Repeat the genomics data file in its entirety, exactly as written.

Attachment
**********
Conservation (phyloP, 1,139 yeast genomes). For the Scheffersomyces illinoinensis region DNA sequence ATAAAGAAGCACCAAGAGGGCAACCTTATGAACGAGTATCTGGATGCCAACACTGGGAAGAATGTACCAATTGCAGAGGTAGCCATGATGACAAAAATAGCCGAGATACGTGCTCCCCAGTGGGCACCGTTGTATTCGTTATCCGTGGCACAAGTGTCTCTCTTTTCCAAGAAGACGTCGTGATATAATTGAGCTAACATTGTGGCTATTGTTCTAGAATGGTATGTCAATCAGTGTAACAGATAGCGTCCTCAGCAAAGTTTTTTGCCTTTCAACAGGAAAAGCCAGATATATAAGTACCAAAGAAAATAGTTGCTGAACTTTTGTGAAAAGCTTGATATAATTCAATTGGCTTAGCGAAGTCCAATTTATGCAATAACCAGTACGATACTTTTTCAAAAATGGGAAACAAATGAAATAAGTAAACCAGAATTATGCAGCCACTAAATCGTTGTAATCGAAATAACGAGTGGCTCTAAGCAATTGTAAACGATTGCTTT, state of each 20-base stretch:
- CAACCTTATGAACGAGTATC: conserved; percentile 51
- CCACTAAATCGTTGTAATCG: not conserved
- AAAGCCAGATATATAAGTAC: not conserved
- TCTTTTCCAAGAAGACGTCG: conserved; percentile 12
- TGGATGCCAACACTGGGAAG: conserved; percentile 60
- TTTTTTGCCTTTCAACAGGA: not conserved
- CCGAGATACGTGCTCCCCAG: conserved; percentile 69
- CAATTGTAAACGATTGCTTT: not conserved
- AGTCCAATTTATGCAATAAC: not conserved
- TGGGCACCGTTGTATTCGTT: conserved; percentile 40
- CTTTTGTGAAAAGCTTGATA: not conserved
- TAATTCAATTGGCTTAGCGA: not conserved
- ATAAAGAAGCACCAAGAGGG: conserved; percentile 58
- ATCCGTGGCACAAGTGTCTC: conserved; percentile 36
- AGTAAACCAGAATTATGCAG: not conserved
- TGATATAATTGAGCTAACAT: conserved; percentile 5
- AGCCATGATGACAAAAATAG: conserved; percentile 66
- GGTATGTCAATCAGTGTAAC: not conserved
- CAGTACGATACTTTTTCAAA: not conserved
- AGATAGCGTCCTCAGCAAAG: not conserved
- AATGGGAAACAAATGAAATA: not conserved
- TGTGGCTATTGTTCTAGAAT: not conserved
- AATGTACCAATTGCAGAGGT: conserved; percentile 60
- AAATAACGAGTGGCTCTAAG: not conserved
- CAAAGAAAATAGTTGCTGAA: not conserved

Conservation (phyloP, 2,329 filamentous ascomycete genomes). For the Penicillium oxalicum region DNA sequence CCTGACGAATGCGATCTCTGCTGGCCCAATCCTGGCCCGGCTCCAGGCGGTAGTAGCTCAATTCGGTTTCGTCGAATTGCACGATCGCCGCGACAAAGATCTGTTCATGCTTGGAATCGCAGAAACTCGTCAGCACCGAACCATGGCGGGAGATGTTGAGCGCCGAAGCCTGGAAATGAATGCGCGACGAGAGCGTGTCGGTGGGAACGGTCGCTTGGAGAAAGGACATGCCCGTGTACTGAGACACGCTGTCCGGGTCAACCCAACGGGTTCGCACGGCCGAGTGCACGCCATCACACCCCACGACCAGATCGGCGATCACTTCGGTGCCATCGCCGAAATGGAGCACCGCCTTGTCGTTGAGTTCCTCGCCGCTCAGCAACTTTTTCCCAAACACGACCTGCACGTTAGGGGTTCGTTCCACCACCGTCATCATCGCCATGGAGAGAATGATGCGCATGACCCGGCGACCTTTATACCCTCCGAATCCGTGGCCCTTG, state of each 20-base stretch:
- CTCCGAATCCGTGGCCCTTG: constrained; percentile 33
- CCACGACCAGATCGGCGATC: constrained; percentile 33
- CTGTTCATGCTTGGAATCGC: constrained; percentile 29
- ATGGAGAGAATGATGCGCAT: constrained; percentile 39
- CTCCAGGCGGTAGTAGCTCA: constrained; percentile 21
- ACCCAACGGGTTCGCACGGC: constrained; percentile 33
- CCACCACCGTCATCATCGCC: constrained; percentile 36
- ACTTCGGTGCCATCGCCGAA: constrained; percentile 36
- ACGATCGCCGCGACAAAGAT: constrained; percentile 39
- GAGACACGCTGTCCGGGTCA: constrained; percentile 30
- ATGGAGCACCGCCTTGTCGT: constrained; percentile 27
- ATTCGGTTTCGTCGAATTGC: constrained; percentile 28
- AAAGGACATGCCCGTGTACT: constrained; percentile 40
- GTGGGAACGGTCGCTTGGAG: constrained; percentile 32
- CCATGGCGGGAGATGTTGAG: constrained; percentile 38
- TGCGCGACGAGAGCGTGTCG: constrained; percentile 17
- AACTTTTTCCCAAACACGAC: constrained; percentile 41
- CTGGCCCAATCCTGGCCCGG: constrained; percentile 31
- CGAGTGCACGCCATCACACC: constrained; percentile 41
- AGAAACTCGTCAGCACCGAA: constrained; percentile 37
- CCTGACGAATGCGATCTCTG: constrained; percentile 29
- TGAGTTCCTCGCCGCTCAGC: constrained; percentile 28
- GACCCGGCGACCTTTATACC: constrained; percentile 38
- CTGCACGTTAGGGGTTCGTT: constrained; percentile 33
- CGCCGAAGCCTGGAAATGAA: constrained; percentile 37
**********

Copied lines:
Conservation (phyloP, 1,139 yeast genomes). For the Scheffersomyces illinoinensis region DNA sequence ATAAAGAAGCACCAAGAGGGCAACCTTATGAACGAGTATCTGGATGCCAACACTGGGAAGAATGTACCAATTGCAGAGGTAGCCATGATGACAAAAATAGCCGAGATACGTGCTCCCCAGTGGGCACCGTTGTATTCGTTATCCGTGGCACAAGTGTCTCTCTTTTCCAAGAAGACGTCGTGATATAATTGAGCTAACATTGTGGCTATTGTTCTAGAATGGTATGTCAATCAGTGTAACAGATAGCGTCCTCAGCAAAGTTTTTTGCCTTTCAACAGGAAAAGCCAGATATATAAGTACCAAAGAAAATAGTTGCTGAACTTTTGTGAAAAGCTTGATATAATTCAATTGGCTTAGCGAAGTCCAATTTATGCAATAACCAGTACGATACTTTTTCAAAAATGGGAAACAAATGAAATAAGTAAACCAGAATTATGCAGCCACTAAATCGTTGTAATCGAAATAACGAGTGGCTCTAAGCAATTGTAAACGATTGCTTT, state of each 20-base stretch:
- CAACCTTATGAACGAGTATC: conserved; percentile 51
- CCACTAAATCGTTGTAATCG: not conserved
- AAAGCCAGATATATAAGTAC: not conserved
- TCTTTTCCAAGAAGACGTCG: conserved; percentile 12
- TGGATGCCAACACTGGGAAG: conserved; percentile 60
- TTTTTTGCCTTTCAACAGGA: not conserved
- CCGAGATACGTGCTCCCCAG: conserved; percentile 69
- CAATTGTAAACGATTGCTTT: not conserved
- AGTCCAATTTATGCAATAAC: not conserved
- TGGGCACCGTTGTATTCGTT: conserved; percentile 40
- CTTTTGTGAAAAGCTTGATA: not conserved
- TAATTCAATTGGCTTAGCGA: not conserved
- ATAAAGAAGCACCAAGAGGG: conserved; percentile 58
- ATCCGTGGCACAAGTGTCTC: conserved; percentile 36
- AGTAAACCAGAATTATGCAG: not conserved
- TGATATAATTGAGCTAACAT: conserved; percentile 5
- AGCCATGATGACAAAAATAG: conserved; percentile 66
- GGTATGTCAATCAGTGTAAC: not conserved
- CAGTACGATACTTTTTCAAA: not conserved
- AGATAGCGTCCTCAGCAAAG: not conserved
- AATGGGAAACAAATGAAATA: not conserved
- TGTGGCTATTGTTCTAGAAT: not conserved
- AATGTACCAATTGCAGAGGT: conserved; percentile 60
- AAATAACGAGTGGCTCTAAG: not conserved
- CAAAGAAAATAGTTGCTGAA: not conserved

Conservation (phyloP, 2,329 filamentous ascomycete genomes). For the Penicillium oxalicum region DNA sequence CCTGACGAATGCGATCTCTGCTGGCCCAATCCTGGCCCGGCTCCAGGCGGTAGTAGCTCAATTCGGTTTCGTCGAATTGCACGATCGCCGCGACAAAGATCTGTTCATGCTTGGAATCGCAGAAACTCGTCAGCACCGAACCATGGCGGGAGATGTTGAGCGCCGAAGCCTGGAAATGAATGCGCGACGAGAGCGTGTCGGTGGGAACGGTCGCTTGGAGAAAGGACATGCCCGTGTACTGAGACACGCTGTCCGGGTCAACCCAACGGGTTCGCACGGCCGAGTGCACGCCATCACACCCCACGACCAGATCGGCGATCACTTCGGTGCCATCGCCGAAATGGAGCACCGCCTTGTCGTTGAGTTCCTCGCCGCTCAGCAACTTTTTCCCAAACACGACCTGCACGTTAGGGGTTCGTTCCACCACCGTCATCATCGCCATGGAGAGAATGATGCGCATGACCCGGCGACCTTTATACCCTCCGAATCCGTGGCCCTTG, state of each 20-base stretch:
- CTCCGAATCCGTGGCCCTTG: constrained; percentile 33
- CCACGACCAGATCGGCGATC: constrained; percentile 33
- CTGTTCATGCTTGGAATCGC: constrained; percentile 29
- ATGGAGAGAATGATGCGCAT: constrained; percentile 39
- CTCCAGGCGGTAGTAGCTCA: constrained; percentile 21
- ACCCAACGGGTTCGCACGGC: constrained; percentile 33
- CCACCACCGTCATCATCGCC: constrained; percentile 36
- ACTTCGGTGCCATCGCCGAA: constrained; percentile 36
- ACGATCGCCGCGACAAAGAT: constrained; percentile 39
- GAGACACGCTGTCCGGGTCA: constrained; percentile 30
- ATGGAGCACCGCCTTGTCGT: constrained; percentile 27
- ATTCGGTTTCGTCGAATTGC: constrained; percentile 28
- AAAGGACATGCCCGTGTACT: constrained; percentile 40
- GTGGGAACGGTCGCTTGGAG: constrained; percentile 32
- CCATGGCGGGAGATGTTGAG: constrained; percentile 38
- TGCGCGACGAGAGCGTGTCG: constrained; percentile 17
- AACTTTTTCCCAAACACGAC: constrained; percentile 41
- CTGGCCCAATCCTGGCCCGG: constrained; percentile 31
- CGAGTGCACGCCATCACACC: constrained; percentile 41
- AGAAACTCGTCAGCACCGAA: constrained; percentile 37
- CCTGACGAATGCGATCTCTG: constrained; percentile 29
- TGAGTTCCTCGCCGCTCAGC: constrained; percentile 28
- GACCCGGCGACCTTTATACC: constrained; percentile 38
- CTGCACGTTAGGGGTTCGTT: constrained; percentile 33
- CGCCGAAGCCTGGAAATGAA: constrained; percentile 37